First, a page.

Tips to overcome fear & move your headstand away from the wall
Headstand (sirsasana) is generally the first inversion we "get" as yogis. Not always, but usually. You have your forearms, your hands and your head all on the mat — giving yourself a lot of surface area to balance. In fact, more of you is touching the ground in headstand than when you're just standing on the ground. That perspective alone can help give you some confidence.
I've been working on my inversions for several years and I'm still not a master. I still use the wall a lot. It's my safety net. Even if I don't need it, I'm more confident practicing near it at this point in my yoga journey.
However, we always want to progress. And headstand is an inversion I feel comfortable doing away from the wall. Today on YouTube I shared a short video with some of the steps I took to get there, but I also wanted to list out some additional tips for you here on the blog.
Explore your fear
Do you have a real fear of inversions? Explore that. Think through what you're really afraid of. For me, I was afraid of breaking my neck, so that's a biggie. :) But I also had a fear of failure. So that was something I had to work on and address off the mat. I learned to accept where I was in my practice and be OK with "failing." Do you think every yogi with headstand in their practice just perfectly floated up there on their first try? No. Like all skills, it takes practice.
Don't kick up!
If you're kicking up into your headstand, I would definitely stay at the wall. The key for me to feel comfortable in my headstand is to feel in control. And I don't feel in control if I'm kicking up. While you can cartwheel out of a handstand and forearm stand, the exit strategy isn't so simple in headstand. You can summersault out of it but that makes me nervous because you don't want to mess with your neck. So for me personally, headstand is one that I do not practice falling out of. If I'm not feeling in control on a particular day, I just skip the pose.
Instead, use your core
Core strength is key in most yoga postures, particularly inversions like headstand. If you find yourself wanting to kick up, take a step back and work on your core strength as a foundation. You can't start decorating a house that doesn't have a cement slab or walls. Headstand is just decoration. Start with your strength work.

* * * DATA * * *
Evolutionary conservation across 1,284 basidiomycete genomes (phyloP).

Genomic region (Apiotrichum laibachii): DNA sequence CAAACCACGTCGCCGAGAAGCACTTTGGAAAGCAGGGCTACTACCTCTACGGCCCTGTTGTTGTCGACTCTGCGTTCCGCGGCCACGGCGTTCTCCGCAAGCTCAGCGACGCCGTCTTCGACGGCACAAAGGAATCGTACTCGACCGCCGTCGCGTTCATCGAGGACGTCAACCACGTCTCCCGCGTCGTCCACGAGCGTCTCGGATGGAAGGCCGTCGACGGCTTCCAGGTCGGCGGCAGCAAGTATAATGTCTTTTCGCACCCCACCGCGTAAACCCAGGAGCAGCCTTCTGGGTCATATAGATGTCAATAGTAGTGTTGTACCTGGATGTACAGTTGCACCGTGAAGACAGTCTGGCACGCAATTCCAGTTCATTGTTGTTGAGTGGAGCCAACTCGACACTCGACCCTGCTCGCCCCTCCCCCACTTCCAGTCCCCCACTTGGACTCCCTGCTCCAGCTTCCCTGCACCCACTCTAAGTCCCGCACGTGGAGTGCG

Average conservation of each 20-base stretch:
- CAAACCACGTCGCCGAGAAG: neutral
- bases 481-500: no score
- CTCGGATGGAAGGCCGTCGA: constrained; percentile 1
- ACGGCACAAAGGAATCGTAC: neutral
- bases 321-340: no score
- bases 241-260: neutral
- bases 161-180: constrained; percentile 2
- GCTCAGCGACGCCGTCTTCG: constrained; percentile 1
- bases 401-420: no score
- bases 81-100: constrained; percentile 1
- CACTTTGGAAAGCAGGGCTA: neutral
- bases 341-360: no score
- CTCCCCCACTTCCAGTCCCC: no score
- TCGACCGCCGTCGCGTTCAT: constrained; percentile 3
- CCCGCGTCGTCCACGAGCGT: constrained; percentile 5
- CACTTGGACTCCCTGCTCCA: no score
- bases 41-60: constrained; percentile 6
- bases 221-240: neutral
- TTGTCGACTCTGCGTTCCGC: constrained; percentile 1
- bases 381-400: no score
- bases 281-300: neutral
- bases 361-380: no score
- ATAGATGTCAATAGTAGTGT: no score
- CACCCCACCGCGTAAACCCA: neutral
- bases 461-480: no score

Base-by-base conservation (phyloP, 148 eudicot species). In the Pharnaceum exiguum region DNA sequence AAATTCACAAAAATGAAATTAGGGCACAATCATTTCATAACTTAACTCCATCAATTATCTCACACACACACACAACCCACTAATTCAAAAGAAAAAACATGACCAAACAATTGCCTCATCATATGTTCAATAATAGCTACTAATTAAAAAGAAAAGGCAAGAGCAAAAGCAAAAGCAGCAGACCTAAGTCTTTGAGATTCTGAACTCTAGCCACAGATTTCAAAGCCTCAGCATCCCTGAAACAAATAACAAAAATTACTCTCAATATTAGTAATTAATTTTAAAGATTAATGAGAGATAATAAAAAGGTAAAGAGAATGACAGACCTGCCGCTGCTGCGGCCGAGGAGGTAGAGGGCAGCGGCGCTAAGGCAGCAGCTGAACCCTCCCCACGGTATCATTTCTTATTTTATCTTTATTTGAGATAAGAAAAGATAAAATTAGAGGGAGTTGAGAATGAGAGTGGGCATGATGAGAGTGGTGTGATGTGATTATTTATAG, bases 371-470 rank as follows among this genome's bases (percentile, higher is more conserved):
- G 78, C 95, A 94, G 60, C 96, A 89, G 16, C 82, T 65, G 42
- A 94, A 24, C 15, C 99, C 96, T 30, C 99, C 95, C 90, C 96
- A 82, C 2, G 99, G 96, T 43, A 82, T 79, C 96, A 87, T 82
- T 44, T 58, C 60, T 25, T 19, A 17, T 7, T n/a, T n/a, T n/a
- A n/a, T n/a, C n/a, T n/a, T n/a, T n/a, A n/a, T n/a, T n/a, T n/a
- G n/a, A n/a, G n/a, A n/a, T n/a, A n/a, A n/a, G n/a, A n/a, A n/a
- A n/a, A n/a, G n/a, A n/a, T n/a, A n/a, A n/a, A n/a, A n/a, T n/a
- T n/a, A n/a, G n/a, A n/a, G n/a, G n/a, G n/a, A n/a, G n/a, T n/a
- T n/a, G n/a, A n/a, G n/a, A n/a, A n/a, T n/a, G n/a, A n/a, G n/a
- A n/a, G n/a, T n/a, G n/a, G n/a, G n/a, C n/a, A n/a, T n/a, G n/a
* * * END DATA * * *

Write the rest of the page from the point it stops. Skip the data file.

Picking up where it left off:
Don't be discouraged
Like I said, I've been at this for years. I was never a gymnast or a dancer or a cheerleader or anything like that. I have a real fear of falling and it took me years to get where I was ... then I took a step back when I got pregnant ... and now I'm working on it again. I'm still not one of those Insta-yogis who floats around effortlessly defying gravity. I may never be and I'm OK with that. I use the wall a ton (love you, wall!). But I've grown a lot in this journey physically, mentally and emotionally. It's really not about the headstand. Know that where you are in your yoga journey is perfect. Try not to compare yourself to others and let your practice be your own personal exploration. When you step on the mat, it's all about you.
Open your hamstrings
In headstand, forearm stand and handstand, we need a strong core to get into the pose, but we also need open hamstrings. So if your core is strong and you still have an urge to kick up, it's probably those darn hammies that are to blame. As I explain in the video, you want to walk your toes in and stack your hips over your shoulders. If your hamstrings are prohibiting you from getting there, you know that's what you need to work! If you'd like to explore possible emotional causes for tight hamstrings, I have a post on that here.
Practice a knees (or knee) to chest baby headstand
This is the first headstand I felt comfortable doing in the middle of the room. Start with one knee into your chest, then the other and then work your way toward balancing with both knees to your chest (watch the video for a demo). Play around here until you feel controlled enough to progress. This is a headstand!
Practice pressing up with just one foot to start
In the video I also show how to do a baby press-up with one leg leading. Then you can work your way up to pressing up with both feet at once. Notice we are pressing up, not kicking.
Always room to grow
When you feel confident pressing up with one foot at a time, practice lifting both feet at once! Plus you can try all kinds of leg variations — eagle legs, straddle legs, lotus legs, etc.
Whether you're working on your core foundation or trying to explore some more challenging entrances into headstand, know that your yoga journey is perfect. You are not more or less of a yogi for being able to hold a headstand in the middle of the room. But if that's where you'd like to go in your practice, I hope these tips can help you get there. Namaste.